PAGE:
Week 26 – On the Power of Small habits and on Getting Things Done

In July and August the city and all offices in Paris emptied and I was left thinking about how to organize my work and my activities from September on (that is when schools start and most of the people come back to work). Because we (girls) often like to set symbolic dates to change our routines and implement new habits (like new year resolutions, birthday resolutions, “important dates” resolutions) I started thinking about how to be more active, proactive and productive from then on.


The Power of Habit

While listening to one of the daily picks from Blinkist App, I came across the summary of Mini Habits by Stephen Guise. Although I have known for a while now how important it is to form small habits that then lead to major changes, it was good to listen to it again and start organizing an effective routine.

As the author explains, 45% of our behaviour is habitual, and when under pressure we are prone to falling into our habits (stress eating, chatting, going on social media), hence the necessity to have good habits in the first place! Stress is often the result of being unable to make certain decisions and habits are something we don’t have to make decisions about, that come naturally to us and sometimes even without noticing.

To create good habits, willpower (and not motivation, which highly depends on our feelings and mood) is the best tool, and mini-habits are the most efficient investment to increase your limited willpower. Every time you create a new positive habit, whichever it is, you flex your own willpower muscle, increasing even more the willpower to start or keep other unrelated habits.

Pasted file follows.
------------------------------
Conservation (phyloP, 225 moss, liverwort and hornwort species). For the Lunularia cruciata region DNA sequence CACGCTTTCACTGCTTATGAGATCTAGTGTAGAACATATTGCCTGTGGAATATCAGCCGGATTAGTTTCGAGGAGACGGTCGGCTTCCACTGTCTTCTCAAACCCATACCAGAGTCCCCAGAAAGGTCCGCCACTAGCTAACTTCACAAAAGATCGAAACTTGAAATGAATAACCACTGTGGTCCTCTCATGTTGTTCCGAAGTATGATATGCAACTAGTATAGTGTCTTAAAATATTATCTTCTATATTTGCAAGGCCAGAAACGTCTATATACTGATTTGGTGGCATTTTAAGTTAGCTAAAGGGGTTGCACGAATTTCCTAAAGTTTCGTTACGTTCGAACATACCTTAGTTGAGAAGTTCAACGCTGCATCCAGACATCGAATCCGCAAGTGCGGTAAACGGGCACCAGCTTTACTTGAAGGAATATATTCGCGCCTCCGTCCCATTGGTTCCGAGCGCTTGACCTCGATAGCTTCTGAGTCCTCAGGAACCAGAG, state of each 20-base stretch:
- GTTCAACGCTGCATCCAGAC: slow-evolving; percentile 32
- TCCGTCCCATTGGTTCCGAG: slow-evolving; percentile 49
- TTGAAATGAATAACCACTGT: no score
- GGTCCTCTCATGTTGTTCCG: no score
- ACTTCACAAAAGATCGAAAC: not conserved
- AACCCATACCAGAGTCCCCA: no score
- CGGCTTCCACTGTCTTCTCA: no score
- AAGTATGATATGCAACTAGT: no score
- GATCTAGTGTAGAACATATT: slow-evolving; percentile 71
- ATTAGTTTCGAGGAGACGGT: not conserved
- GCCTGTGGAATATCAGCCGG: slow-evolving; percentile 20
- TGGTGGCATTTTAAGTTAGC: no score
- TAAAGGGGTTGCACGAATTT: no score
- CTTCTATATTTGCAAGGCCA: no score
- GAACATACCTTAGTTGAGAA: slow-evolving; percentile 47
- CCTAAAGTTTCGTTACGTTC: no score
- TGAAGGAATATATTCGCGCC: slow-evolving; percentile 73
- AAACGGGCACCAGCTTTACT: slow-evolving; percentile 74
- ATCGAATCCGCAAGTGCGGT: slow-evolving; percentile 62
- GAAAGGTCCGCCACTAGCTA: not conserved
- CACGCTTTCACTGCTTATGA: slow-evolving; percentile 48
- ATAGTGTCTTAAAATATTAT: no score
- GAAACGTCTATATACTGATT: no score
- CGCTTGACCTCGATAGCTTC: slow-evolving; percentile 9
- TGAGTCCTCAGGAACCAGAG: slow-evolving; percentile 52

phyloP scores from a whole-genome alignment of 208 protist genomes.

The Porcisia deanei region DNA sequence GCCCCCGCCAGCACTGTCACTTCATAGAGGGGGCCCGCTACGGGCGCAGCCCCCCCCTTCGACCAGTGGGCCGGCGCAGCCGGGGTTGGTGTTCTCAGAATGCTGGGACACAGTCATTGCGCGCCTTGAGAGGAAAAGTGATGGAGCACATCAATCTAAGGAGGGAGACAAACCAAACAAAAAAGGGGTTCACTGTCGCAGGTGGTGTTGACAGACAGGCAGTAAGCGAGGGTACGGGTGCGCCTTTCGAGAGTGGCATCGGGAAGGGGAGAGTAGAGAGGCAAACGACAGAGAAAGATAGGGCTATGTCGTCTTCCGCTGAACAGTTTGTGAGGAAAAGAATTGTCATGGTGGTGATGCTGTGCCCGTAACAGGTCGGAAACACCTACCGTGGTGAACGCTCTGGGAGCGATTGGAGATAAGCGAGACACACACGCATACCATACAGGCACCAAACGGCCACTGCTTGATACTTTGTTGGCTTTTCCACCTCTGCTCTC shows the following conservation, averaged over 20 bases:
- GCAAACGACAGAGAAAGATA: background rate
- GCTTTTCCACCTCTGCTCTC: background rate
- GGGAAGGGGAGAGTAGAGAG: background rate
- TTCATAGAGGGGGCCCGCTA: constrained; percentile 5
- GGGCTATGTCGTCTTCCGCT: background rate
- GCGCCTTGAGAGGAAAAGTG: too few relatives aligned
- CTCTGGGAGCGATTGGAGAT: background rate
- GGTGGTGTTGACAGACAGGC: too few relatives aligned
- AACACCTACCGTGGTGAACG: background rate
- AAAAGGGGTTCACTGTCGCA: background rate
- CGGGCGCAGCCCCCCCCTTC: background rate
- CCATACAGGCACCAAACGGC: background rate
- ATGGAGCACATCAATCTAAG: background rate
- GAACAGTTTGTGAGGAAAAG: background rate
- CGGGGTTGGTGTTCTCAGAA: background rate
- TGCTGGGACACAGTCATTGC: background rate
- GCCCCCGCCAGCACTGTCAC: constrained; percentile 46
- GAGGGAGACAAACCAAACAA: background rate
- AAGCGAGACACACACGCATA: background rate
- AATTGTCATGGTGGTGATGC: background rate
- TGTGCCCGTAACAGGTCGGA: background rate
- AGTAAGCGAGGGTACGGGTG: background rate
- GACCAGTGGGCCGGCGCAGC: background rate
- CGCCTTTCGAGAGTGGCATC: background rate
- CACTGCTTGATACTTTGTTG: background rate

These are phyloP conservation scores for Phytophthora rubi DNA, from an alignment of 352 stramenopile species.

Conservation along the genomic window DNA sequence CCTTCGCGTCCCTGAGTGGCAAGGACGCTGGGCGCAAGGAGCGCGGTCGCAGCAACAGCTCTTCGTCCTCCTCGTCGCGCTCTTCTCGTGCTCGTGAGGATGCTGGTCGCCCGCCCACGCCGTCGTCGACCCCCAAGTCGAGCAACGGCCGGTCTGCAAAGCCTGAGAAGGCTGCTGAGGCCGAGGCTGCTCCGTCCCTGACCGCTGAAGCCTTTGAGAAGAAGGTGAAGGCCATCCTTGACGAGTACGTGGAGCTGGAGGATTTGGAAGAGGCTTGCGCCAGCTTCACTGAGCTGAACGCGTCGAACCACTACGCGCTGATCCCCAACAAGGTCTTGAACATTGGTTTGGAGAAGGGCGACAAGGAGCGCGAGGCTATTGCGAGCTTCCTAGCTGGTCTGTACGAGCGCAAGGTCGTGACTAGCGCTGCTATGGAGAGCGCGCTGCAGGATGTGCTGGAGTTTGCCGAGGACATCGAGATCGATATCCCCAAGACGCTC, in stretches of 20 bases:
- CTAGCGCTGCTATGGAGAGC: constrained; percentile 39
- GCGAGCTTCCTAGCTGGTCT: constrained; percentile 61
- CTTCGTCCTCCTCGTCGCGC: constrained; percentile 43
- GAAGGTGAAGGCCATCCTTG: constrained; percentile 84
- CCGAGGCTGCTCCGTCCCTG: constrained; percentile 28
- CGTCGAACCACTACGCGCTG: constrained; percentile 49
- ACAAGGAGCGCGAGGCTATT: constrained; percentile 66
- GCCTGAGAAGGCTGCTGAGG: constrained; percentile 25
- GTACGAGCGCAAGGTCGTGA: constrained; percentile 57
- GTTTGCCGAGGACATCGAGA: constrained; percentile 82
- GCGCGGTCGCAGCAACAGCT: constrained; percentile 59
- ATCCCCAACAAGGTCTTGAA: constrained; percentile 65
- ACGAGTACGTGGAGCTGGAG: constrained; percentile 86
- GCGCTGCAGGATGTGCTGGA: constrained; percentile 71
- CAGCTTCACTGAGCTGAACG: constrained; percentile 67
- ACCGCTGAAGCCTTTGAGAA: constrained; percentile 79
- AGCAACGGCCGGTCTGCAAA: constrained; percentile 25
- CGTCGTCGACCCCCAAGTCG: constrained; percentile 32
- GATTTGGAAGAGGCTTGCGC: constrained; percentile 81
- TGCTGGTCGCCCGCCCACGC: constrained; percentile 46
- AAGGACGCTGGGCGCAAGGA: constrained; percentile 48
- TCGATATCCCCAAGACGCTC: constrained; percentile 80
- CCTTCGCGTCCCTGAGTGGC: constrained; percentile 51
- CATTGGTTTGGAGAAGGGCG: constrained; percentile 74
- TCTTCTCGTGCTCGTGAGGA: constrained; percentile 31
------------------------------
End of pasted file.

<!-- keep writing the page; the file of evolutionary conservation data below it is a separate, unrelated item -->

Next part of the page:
The core message of the book is actually that picking an easy / mini goal eliminates the perception of difficulty and will hardly make you feel fatigued or bored, therefore you won’t give up and will stick to your goal. Then you will need less and less willpower to keep yourself motivated. In fact when you set goals that you can easily fulfill, you’ll feel great, no matter how minor your achievements were, which will push you to achieve more (instead of facing daily the fact that you haven’t still achieved your big / ultimate goal which can depress you and make you think that you are not good enough and that you will never make it).

With a mini habit that helps you start small, you can be sure to start smoothly. In fact, you might even find out that you can achieve more than you set out to do!

So, in order to achieve long-term objectives while keeping your willpower, you need to experience success and a feeling of control several times a day, hence you need to break your goals into mini habits.

Mini-habits should also be so small that you are sure to complete them (if not, reduce them) and to incorporate several of them into your daily routine. As an example of my daily routine that I kept it small and not scary:

  • Do some Sport daily, become fitter
    • Mini-Habit: Do 100 abs each day